The Rochester & Strood by-election is still over a month away, but this week’s council by-elections gave Ukip a chance to remind the Conservatives of how powerful a force they are becoming in that part of the country.
A contest for a council seat in the constituency immediately next door to Rochester saw Ukip make a gain from the Tories on a mighty 31.5% swing:
A rare appearance for the Monster Raving Loony Party in a council by-election!
The ward lies within the constituency of Sittingbourne & Sheppey, currently held by Gordon Henderson for the Tories with a majority of 12,383.
I doubt Henderson will be in any danger from Ukip at the general election, but the result in Swale will buoy the Ukip campaign in Rochester no end. They will particularly relish the timing of this victory, occurring the very same day that David Cameron made the first of a reported five campaigning visits to Rochester.
But things didn’t go entirely Ukip’s way this week. There were a total of 10 council by-elections on Thursday, and Swale aside, Nigel Farage’s party did not show much evidence of gaining momentum from last week’s success in Clacton and near-success in Heywood & Middleton.
Of particular note is the result from a by-election for Thurrock council: a constituency Ukip is hoping to take at the general election, and where the sitting Tory MP Jackie Doyle-Price has a majority of just 92 over Labour.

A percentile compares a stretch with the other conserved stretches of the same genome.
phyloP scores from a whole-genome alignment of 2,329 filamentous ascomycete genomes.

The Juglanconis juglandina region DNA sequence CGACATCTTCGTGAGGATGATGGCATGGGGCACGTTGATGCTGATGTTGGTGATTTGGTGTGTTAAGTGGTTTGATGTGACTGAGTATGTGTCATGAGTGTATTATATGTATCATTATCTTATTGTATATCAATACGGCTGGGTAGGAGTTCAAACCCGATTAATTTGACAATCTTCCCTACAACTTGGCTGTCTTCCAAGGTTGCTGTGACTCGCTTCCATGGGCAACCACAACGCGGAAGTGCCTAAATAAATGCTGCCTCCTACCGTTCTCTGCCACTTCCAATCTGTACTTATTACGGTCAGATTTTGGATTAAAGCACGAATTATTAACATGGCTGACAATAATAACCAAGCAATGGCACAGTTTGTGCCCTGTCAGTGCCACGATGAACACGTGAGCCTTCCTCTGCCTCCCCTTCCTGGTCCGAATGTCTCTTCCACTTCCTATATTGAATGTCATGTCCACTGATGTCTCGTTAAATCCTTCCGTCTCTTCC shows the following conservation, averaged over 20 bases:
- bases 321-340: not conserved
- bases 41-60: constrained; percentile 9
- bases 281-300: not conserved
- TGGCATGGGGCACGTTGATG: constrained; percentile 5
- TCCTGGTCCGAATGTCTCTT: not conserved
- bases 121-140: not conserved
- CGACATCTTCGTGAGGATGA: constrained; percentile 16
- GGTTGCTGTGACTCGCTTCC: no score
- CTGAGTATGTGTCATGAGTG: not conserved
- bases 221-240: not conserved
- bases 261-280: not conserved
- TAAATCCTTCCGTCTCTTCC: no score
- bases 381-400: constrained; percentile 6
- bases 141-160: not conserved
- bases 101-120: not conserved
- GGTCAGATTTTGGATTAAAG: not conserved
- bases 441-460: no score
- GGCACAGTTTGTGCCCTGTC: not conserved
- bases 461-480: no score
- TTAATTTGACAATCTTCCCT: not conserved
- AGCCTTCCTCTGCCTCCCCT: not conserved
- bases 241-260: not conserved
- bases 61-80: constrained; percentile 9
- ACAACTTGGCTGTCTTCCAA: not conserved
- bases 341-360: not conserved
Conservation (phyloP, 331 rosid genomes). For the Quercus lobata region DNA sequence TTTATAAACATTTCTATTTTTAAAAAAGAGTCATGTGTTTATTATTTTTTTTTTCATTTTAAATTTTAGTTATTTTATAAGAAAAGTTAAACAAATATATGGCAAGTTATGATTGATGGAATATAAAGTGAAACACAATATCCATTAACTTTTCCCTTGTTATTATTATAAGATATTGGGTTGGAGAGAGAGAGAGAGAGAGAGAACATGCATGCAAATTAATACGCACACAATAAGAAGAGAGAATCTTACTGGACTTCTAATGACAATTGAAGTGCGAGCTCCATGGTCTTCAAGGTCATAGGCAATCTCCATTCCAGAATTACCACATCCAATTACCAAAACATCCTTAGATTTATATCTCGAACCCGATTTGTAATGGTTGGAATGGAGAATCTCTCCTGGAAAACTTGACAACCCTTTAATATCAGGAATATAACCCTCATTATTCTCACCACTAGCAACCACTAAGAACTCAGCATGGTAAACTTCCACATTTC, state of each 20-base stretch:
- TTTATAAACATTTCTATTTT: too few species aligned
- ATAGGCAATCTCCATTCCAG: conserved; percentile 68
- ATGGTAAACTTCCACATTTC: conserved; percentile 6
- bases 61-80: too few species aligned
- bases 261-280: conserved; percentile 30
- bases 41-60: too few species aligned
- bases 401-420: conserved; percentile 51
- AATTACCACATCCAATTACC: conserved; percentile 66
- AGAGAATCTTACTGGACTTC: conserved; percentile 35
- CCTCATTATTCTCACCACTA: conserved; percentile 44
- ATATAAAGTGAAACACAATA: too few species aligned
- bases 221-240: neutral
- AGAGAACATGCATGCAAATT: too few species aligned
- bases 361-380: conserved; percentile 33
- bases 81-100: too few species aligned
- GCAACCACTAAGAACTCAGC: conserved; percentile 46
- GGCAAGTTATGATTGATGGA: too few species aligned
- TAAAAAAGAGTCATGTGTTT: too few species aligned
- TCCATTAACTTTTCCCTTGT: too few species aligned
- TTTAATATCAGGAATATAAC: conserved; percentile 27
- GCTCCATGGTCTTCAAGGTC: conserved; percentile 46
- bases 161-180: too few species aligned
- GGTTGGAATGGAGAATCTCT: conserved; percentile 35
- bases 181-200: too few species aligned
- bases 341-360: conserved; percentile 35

But in Thursday’s contest, not only did Labour hold its council seat but also managed a small swing of 1.2% away from Ukip:
Thurrock was the scene of one the shocks of this May’s local elections, when the council unexpectedly slipped from Labour into no overall control. The party will be very relieved it both held this seat and fought off a Ukip challenge.
Elsewhere, the Liberal Democrats took a seat on Rutland council from an independent, though admittedly the independent in question was not standing again, the only other party in contention was the Conservatives, and only 371 people voted (the Lib Dems winning 192, the Tories 179).
The rest of the by-elections saw no changes.
The Conservatives’ Laura Knightly defended a seat on Conwy council caused by her father’s death. She was opposed by no fewer than four independent candidates, plus Labour, but saw them all off.
The Tories held seats in Fenland, Rossendale, Rutland (in a contest separate to the one above) and Kingston-upon-Thames, although the latter saw a 4.6% swing from Conservative to Liberal Democrats. Kingston was the one London council won by the Tories from the Lib Dems in May’s local elections.
Ukip came second in Fenland, third in Rossendale, fourth in Kingston-upon-Thames and didn’t stand in Rutland.
Meanwhile Labour held a seat in Bolton and the Lib Dems held a seat in York.
The Press Association’s analysis of seven comparable results this week suggests the two top parties are projected to be neck-and-neck nationwide, with Tories ahead by a fraction of 0.1%.
A calculation based on four seats fought both times by the three main Westminster parties gives a line-up of: Conservative 34.0%, Labour 29.2%, Liberal Democrat 21.8%.